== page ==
By now, there are a host of recommendations and blueprints available to school leaders when it comes to implementing the Every Student Succeeds Act. But a study released last month suggests that when it comes to using evidence to improve schools, state and local leaders don’t always have to go for the most demanding option.
The ESSA report from Results For America, a research and advocacy group, highlights “five ways to prioritize evidence in state and local spending decisions.” In its “Education Roadmap,” the group says K-12 leaders should try to ensure that there is a “common definition of evidence” across education programs and practices. And there should also be an emphasis on prioritizing evidence when awarding contracts for goods and services, the group says.
But leaders shouldn’t just stubbornly mandate or push those approaches, Results for America says. In fact, for each of its five recommendations, its report puts possible actions into two buckets: a “lighter lift” approach for districts that may have relatively slim central offices and resources available to them, and a “heavier lift” version for those with bigger budgets and more, better-trained personnel.
For example, the report’s second recommendation is to “prioritize evidence of effectiveness when allocating federal and state education funds to school districts and schools.” However, Results for America also sounds a note of caution about this: “Some states may witness an unintended consequence of steering dollars toward evidence-based programs and practices, namely that it can exacerbate equity gaps. High-capacity districts (or other funding applicants) with extra time and resources can more easily show they are using evidence-based approaches or spend money on evaluations, while smaller or lower-capacity districts/applicants may be unsure where to begin.”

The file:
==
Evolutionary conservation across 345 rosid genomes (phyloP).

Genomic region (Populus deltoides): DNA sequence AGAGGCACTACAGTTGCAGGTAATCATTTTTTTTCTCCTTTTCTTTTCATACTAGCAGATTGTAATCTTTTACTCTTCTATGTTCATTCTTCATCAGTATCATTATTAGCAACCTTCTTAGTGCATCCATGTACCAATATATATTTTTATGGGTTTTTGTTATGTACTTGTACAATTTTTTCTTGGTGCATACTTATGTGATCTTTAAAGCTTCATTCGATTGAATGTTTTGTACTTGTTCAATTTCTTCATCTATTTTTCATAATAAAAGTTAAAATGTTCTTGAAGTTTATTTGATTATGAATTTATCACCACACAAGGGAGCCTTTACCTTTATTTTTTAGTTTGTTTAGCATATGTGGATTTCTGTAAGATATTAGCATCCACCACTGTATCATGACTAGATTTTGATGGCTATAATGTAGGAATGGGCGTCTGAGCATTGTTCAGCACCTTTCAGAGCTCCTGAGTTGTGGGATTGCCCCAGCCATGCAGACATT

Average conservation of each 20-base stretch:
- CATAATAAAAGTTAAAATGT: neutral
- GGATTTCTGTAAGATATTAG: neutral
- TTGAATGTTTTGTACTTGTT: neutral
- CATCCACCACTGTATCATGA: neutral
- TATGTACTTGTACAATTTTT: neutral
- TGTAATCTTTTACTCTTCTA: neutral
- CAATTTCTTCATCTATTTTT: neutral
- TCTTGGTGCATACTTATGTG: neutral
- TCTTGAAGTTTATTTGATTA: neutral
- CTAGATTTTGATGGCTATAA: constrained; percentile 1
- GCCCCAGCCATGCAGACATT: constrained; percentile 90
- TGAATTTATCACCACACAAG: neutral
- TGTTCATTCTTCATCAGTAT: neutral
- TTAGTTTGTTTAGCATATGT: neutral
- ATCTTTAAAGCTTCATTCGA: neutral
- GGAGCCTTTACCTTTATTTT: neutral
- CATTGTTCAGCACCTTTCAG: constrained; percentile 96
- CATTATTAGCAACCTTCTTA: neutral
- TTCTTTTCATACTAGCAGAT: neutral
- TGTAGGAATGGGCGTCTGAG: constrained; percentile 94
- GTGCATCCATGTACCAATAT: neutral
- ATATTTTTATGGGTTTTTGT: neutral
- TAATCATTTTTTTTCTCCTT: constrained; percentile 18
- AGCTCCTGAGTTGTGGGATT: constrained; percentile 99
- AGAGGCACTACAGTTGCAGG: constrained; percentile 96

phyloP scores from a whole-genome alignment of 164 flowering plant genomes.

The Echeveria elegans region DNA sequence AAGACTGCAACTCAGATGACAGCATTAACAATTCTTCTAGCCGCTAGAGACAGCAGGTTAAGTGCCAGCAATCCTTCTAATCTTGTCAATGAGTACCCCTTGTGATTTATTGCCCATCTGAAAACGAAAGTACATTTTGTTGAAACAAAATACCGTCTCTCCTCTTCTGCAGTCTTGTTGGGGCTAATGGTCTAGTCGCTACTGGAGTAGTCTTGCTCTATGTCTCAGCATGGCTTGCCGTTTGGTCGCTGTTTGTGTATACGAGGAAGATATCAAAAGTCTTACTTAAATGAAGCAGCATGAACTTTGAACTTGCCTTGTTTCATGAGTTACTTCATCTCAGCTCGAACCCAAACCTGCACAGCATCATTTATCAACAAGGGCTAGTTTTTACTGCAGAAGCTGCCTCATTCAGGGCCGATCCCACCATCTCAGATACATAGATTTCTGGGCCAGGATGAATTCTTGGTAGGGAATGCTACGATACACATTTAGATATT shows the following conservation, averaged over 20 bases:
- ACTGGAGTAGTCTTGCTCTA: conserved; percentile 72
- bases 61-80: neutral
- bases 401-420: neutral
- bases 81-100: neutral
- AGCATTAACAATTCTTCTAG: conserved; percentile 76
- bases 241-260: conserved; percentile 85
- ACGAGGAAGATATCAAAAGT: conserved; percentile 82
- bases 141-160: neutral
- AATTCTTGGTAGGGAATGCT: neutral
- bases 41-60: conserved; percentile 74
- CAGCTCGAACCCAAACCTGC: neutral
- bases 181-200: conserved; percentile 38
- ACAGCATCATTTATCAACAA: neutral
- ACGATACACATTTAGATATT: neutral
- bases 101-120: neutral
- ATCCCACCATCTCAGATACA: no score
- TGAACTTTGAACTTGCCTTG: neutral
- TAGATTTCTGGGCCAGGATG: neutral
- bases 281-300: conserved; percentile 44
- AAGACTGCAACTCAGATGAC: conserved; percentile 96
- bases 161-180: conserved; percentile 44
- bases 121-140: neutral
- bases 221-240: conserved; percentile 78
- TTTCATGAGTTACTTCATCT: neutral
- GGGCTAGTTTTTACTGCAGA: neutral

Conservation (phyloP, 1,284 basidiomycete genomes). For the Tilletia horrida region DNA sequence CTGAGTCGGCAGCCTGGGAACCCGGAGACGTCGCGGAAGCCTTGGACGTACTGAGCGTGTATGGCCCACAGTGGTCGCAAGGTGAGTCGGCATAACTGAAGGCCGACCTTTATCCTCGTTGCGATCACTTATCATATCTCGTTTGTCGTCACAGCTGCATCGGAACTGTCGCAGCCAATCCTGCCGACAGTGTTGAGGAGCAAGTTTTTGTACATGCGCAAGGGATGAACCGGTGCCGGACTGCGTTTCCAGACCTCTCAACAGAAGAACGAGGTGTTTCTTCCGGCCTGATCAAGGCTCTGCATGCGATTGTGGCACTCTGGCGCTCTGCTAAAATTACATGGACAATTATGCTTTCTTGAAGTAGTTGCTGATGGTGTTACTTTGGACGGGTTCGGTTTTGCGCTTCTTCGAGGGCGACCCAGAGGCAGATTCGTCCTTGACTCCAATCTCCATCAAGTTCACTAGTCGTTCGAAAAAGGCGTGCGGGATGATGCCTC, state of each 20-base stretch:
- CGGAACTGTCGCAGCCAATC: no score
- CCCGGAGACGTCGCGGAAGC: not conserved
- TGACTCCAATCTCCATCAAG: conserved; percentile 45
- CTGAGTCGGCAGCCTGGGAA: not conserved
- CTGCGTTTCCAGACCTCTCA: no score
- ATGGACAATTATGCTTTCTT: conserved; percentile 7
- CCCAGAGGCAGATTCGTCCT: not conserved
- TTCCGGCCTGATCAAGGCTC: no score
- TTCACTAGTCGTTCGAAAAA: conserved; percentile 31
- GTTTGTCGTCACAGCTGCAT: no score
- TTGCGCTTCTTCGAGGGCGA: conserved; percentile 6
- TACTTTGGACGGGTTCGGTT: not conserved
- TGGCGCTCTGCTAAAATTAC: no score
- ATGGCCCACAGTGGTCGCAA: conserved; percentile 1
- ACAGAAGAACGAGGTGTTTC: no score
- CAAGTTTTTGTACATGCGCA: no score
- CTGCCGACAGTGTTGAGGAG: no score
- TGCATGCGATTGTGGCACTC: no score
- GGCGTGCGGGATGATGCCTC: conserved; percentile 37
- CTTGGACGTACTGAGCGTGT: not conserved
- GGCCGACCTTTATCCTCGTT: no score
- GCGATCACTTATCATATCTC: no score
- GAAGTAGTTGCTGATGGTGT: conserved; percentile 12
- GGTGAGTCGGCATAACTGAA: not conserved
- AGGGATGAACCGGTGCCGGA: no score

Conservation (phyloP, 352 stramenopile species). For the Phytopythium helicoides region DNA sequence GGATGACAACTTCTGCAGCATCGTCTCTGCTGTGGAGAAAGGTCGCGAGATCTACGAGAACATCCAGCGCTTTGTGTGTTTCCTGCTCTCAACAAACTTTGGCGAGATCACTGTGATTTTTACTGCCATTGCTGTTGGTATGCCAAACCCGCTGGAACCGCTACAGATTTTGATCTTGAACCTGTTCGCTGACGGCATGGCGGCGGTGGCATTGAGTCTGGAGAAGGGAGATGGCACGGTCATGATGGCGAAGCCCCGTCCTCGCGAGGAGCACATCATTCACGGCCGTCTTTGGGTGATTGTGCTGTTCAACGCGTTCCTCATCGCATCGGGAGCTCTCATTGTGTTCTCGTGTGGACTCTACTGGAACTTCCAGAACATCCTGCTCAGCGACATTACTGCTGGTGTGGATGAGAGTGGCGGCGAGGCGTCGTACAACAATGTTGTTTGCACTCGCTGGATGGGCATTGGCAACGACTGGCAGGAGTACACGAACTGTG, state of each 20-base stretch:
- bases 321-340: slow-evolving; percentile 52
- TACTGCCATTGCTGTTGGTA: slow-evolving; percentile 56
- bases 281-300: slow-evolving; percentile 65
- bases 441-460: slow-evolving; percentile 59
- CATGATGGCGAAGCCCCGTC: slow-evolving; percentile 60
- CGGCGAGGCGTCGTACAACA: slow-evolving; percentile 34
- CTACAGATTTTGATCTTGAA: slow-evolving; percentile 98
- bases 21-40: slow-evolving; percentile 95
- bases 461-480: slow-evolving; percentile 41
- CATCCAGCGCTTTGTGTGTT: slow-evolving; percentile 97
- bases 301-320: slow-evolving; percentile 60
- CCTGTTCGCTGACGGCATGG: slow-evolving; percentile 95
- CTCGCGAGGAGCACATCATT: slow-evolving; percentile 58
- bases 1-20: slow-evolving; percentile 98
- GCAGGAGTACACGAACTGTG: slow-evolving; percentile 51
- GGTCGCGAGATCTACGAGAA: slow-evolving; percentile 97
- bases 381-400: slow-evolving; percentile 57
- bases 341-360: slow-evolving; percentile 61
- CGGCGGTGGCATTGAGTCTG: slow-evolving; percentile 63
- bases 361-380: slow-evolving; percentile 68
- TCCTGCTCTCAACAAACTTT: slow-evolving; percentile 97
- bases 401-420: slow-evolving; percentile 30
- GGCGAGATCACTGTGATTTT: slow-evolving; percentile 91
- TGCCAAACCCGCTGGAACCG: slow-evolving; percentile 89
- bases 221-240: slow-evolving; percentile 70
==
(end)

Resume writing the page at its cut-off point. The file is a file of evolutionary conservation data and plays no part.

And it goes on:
The report’s “lighter lift” and “heavier lift” options for that second recommendation are as follows:
• Give applicants for federal and state competitive grant funds preference points or an absolute priority if they propose investing those funds in evidence-based programs and practices.
• Require applicants for all types of federal and state education funds to describe in their applications how they will use evidence-based programs and practices and promote continuous improvement.
• Incentivize or require (when allowed) applicants for federal and state noncompetitive funds to invest a portion or all of their funds in evidence-based programs and practices.
• Provide applicants for federal and state noncompetitive funds, who agree to use evidence-based programs and practices additional federal or state competitive funds or preference points for those funds.
Rural schools can have a particularly difficult time finding and implementing evidence-based school turnaround strategies, as my Politics K-12 co-author Evie Blad wrote recently. For example, one school administrator in Tennessee said he tends to trust plans he hears about from other rural K-12 leaders: “Honestly, rural folks are skeptical of outsiders in the sense that we want to build a trust with people. ... That word-of-mouth goes a long way. It gives you that extra confidence.” (As Evie wrote earlier this week, rural school continue to educate a large share of the nation’s students and face a host of challenges.)
Read the full report below: